Vanbex blockchain company faces prosecution over fraudulent ICO

Vanbex blockchain company faces prosecution over fraudulent ICO

Another initial coin offering (ICO) has been found to be nothing more than a fraud. Like many before them, the founders of the Vanbex blockchain services company thought they could get away with a scam surrounding a new cryptocurrency token, but law enforcement officials have dropped the hammer. Bank accounts have now been frozen and property seized, and the company’s founders will most likely spend time behind bars.

Kevin Hobbs and Lisa Cheng launched an ICO for Canada-based Vanbex in 2017, offering a token called FUEL. The ICO raised around $22 million in fiat and crypto, with the company asserting that the money would be used to develop a new smart contract system dubbed Etherparty. It billed the ICO as a certainty for seeing huge returns and that “the value of the FUEL token would increase dramatically.”

Fast forward to today, and there is still no viable product from Vanbex. According to the civil forfeiture action that was field in the Supreme Court of British Columbia, Hobbs and Cheng “did not intend to develop the products they were marketing but rather [acted] with [the] intention to misappropriate the corporately invested funds raised for their own personal benefit.”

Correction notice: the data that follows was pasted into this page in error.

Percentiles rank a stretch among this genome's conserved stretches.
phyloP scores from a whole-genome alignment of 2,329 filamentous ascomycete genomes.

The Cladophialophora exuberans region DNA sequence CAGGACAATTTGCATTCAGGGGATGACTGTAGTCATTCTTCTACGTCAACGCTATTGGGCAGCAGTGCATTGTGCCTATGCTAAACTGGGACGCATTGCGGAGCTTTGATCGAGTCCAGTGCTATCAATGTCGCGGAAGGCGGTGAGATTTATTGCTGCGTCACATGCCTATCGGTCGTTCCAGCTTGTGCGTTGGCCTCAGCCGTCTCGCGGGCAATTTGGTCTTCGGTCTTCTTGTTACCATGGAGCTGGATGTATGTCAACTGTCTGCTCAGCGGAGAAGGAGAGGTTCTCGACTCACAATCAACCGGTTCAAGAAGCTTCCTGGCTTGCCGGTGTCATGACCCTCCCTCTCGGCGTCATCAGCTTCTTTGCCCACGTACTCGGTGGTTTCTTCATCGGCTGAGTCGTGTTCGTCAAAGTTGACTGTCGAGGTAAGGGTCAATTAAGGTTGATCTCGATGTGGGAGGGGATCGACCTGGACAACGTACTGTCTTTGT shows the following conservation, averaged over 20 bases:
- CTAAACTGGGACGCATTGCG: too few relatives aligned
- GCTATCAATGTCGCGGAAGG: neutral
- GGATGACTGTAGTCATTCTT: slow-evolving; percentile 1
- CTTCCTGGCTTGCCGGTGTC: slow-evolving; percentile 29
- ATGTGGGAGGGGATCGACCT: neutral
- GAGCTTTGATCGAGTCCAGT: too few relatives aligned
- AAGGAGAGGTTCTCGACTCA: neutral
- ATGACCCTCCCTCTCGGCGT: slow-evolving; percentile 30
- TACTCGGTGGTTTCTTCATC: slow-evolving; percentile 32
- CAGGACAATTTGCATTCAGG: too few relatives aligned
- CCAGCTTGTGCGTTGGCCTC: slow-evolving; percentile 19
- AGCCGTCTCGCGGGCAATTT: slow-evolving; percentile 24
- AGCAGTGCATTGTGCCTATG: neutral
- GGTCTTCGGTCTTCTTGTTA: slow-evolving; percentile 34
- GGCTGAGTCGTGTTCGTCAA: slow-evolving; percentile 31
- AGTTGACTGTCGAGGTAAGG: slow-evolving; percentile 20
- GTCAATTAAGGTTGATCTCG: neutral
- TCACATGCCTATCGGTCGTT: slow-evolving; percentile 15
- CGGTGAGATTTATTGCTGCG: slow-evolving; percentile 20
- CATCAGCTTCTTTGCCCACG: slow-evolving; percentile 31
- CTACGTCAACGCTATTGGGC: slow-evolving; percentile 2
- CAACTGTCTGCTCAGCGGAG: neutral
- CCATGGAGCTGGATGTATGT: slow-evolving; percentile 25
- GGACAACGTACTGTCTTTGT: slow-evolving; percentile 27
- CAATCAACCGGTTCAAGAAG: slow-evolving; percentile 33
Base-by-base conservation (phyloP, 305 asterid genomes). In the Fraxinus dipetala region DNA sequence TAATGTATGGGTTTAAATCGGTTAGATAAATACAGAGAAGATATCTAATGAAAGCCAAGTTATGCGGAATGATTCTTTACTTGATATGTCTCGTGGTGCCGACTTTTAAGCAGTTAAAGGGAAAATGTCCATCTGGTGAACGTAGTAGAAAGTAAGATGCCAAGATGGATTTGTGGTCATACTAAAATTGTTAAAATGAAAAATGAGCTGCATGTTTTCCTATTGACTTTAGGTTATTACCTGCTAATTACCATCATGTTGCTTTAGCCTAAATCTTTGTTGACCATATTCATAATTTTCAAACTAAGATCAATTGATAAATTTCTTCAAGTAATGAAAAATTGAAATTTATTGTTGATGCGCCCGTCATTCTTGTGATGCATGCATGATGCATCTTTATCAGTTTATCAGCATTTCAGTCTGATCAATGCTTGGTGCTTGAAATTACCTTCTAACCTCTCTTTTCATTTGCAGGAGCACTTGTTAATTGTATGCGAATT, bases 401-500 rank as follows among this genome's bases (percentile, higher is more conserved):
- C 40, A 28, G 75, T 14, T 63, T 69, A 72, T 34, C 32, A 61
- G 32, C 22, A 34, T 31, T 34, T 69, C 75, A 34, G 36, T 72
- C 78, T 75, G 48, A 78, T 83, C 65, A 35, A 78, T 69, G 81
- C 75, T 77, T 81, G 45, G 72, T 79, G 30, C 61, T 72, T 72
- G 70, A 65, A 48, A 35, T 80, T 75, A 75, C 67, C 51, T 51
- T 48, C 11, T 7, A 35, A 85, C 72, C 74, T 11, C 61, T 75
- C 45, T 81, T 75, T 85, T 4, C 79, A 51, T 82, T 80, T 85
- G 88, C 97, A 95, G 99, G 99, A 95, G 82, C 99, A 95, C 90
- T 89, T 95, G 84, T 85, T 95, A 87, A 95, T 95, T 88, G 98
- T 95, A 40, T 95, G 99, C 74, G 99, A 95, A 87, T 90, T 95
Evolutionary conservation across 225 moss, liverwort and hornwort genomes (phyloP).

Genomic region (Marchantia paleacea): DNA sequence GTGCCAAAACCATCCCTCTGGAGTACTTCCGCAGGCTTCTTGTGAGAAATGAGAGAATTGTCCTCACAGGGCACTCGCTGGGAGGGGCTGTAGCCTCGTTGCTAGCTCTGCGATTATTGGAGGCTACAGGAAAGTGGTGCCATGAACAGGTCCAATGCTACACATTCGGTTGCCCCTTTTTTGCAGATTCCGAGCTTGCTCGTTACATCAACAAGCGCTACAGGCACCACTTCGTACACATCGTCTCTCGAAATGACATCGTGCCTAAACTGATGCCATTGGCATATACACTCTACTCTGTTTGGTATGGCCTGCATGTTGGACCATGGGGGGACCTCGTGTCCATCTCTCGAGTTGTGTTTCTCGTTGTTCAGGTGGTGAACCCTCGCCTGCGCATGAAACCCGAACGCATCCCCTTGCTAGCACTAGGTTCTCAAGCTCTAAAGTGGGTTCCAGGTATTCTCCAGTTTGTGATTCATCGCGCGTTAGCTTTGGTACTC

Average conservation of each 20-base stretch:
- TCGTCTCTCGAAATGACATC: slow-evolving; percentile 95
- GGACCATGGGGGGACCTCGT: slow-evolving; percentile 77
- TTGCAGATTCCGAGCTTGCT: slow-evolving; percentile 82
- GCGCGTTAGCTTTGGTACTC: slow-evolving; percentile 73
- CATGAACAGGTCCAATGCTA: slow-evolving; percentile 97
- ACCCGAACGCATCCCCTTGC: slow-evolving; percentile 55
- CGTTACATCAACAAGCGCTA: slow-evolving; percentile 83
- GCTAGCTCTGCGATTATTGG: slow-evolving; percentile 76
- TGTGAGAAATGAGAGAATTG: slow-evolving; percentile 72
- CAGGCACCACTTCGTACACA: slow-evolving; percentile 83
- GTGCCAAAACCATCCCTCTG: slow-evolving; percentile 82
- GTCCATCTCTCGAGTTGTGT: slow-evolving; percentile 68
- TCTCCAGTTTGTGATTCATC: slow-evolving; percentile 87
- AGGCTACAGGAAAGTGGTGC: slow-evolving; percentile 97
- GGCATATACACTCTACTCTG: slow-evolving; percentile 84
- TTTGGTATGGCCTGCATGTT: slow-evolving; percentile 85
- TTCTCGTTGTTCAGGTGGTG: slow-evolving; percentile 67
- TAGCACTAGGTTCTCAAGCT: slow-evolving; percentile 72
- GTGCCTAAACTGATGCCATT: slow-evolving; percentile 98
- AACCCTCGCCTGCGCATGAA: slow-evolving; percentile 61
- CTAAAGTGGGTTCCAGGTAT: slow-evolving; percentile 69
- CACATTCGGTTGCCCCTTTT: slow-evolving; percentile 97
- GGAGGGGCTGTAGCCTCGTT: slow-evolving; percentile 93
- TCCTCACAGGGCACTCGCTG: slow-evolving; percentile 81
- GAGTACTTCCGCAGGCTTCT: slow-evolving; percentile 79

The action further stated, “FUEL tokens became virtually worthless in dollar value while not being capable of use in the non-existent smart contracts system or for any product or service other than a cryptocurrency coin creating service called Rocket.”

On March 14, Canadian Justice J.A. Power authorized the seizure of two Land Rovers and order accounts at the Bank of Montreal frozen. Two accounts owned by Hobbs were targeted that held a little less than $2 million and Hobbs and Cheng were ordered to not use their condominium for financial gain for at least 30 days. Bank accounts associated with the company, however, have not been frozen, according to reports.

Hobbs and Cheng, as well as Vanbex, came under investigation by the Royal Canadian Mounted Police in May of last year. Subsequently, the Canadian Revenue Agency also began investigating the company.

At about the same time the ICO was wrapping up, Hobbs and Cheng went on a shopping spree, purchasing two condominiums, two Land Rovers and leasing a $375,000 Lamborghini. The investigations also revealed that Hobbs took up gambling “domestically and internationally at the high roller level,” at one point withdrawing $1.3 million from British Columbia casinos.

Hobbs already had a criminal record in Canada before Vanbex. He was previously convicted of possession of property that was “criminally obtained” and money laundering.

The pair deny the charges, asserting that it’s all a misunderstanding that will be cleared up. No criminal charges have been filed against the pair yet, but that most likely will change soon.

New to blockchain? Check out CoinGeek’s Blockchain for Beginners section, the ultimate resource guide to learn more about blockchain technology.